Thursday, 31 January 2013
According to a study published in the American Sociological Review journal based on data collected between 1992 and 1994, traditional gender roles regarding household chores can influence a couple's sex life. In heterosexual married couples, it was found that there's an increase in the frequency of sex when the woman does the dishes, cleans, shops and cooks, and the man maintains the car and does yard work, for example.
Julie Brines, who co-authored the study and is an associate professor of sociology at the University of Washington states, "In particular, it seems that the gender identities husbands and wives express through the chores they do also help structure sexual behavior." Do men now have an excuse to avoid doing the dishes, choosing instead to help rescue imaginary princesses in castles and murder Middle Eastern men in war games? Why work when you can get laid, right?
It's not quite that easy, as lead author Sabino Kornrich explains. "Men who refuse to help around the house could increase conflict in their marriage and lower their wives' marital satisfaction." In households where gender identities were reversed, it was reported that sex occurred 1.6 times less often. Of course, the most glaringly obvious aspect of the study is that the data, which polled 4,500 heterosexual married couples, was gathered in the early 90's and the strive for gender equality has progressed substantially since then. So would the data tell a different tale if a new study were to be conducted today?
Not a chance, if you were to ask Brines. "Marriage today isn't what it was 30 or 40 years ago, but there are some things that remain important," she said. "Sex and housework are still key aspects of sharing a life, and both are related to marital satisfaction and how spouses express their gender identity." Does this mean that it's easier to sustain a happy, more sexually active marriage if you conform to gender roles? In order to arrive at some sort of answer, it's necessary to look at the relationship between "femininity" and "masculinity," which are shaped socio-culturally. As both "feminine" and "masculine" characteristics are learned and molded by our observations as a culture, you can see why it would be impossible to come up with a "correct" answer. Since the study is U.S. based however, it narrows the field.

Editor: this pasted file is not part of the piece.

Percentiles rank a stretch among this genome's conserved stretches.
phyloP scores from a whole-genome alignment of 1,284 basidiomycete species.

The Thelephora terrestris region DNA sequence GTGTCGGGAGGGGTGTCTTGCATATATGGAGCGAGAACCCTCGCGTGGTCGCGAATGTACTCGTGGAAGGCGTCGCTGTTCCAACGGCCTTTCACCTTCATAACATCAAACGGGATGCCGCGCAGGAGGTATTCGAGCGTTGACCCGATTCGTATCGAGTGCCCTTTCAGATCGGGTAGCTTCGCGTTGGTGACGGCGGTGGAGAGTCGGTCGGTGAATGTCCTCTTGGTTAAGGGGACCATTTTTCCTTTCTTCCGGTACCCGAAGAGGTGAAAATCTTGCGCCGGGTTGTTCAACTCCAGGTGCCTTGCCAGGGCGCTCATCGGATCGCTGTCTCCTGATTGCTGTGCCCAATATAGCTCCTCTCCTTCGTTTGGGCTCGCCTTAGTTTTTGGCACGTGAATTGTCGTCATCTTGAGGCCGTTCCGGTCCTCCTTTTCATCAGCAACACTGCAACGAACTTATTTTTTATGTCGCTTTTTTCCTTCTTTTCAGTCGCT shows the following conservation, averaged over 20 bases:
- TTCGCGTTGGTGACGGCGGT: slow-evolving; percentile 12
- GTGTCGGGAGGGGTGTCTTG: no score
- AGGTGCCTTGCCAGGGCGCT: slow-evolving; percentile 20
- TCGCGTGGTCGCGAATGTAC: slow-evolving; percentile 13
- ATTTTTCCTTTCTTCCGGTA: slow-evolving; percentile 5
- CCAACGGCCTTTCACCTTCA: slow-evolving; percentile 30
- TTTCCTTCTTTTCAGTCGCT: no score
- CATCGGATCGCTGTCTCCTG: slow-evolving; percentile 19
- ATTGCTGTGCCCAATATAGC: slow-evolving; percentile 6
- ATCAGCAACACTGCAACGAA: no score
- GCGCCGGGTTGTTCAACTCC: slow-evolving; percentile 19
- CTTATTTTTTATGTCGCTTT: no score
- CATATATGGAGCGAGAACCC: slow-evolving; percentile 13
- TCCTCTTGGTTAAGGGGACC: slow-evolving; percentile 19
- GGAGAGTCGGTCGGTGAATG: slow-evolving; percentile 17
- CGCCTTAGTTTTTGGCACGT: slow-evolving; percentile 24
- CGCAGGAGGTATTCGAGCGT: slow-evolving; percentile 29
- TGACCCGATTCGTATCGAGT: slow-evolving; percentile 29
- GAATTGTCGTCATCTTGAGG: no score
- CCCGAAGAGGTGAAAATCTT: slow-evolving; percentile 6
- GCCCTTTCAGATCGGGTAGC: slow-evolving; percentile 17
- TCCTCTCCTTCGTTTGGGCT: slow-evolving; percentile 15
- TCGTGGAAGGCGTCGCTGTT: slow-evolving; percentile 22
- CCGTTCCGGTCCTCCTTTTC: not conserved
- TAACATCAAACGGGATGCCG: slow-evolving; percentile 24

This particular study is backing its findings on the idea that gender identities and thus the differences present in heterosexual relationships, are complimentary and create attraction or sexual desire. It's basing its conclusion on the idea that "sexual scripts" govern the "when, why and how" of sex. A "sexual script" defines when a situation is sexual, and has three levels: the cultural/historical, the social/interactive and the personal/intra-psychic. This theory or concept was first introduced in the book Sexual Conduct by sociologists John H. Gagnon and William Simon in 1973.
To clarify, here's a passage taken from the study:
"Other recent research finds that men experience greater sexual dysfunction when their partners spend more time with the men’s friends than men do themselves, suggesting that behaviors that threaten men’s independence and masculinity lead to greater sexual dysfunction (Cornwell and Laumann 2011). Given the general importance of gender, we suspect that scripts continue to link sexual behavior to masculinity or femininity among heterosexual married couples. If so, expressions of gender difference should help to create sexual desire."
It seems like a fairly simple conclusion to make, but there are always arguments to the contrary stating that humans are complex and aren't always governed by their sexual desires. If our gender identities are a product of many outside factors and you flip the proverbial sexual script, are you left with the suggestion that these deviations are less successful or sexually fulfilling?
To nitpick, what of couples who don't have yards or vehicles? What if general maintenance of the kitchen sink for example, is handled by a plumber? Should the male help out and do some of the chores the female would otherwise be relegated to, or should he simply not do any chores in this case? How would that affect their sex life? I think the lives of married individuals vary too greatly, as do work schedules. I can't help but feel like this research was geared more towards middle-class, suburban couples living in the south.
Do you believe traditional gender identities are important to maintain in a marriage? Have you had more success in your relationships when your significant other was more traditionally 'masculine' or 'feminine'?
Nuñez Love Doctor.
Certified with a PhD in Gender-inauthenticity.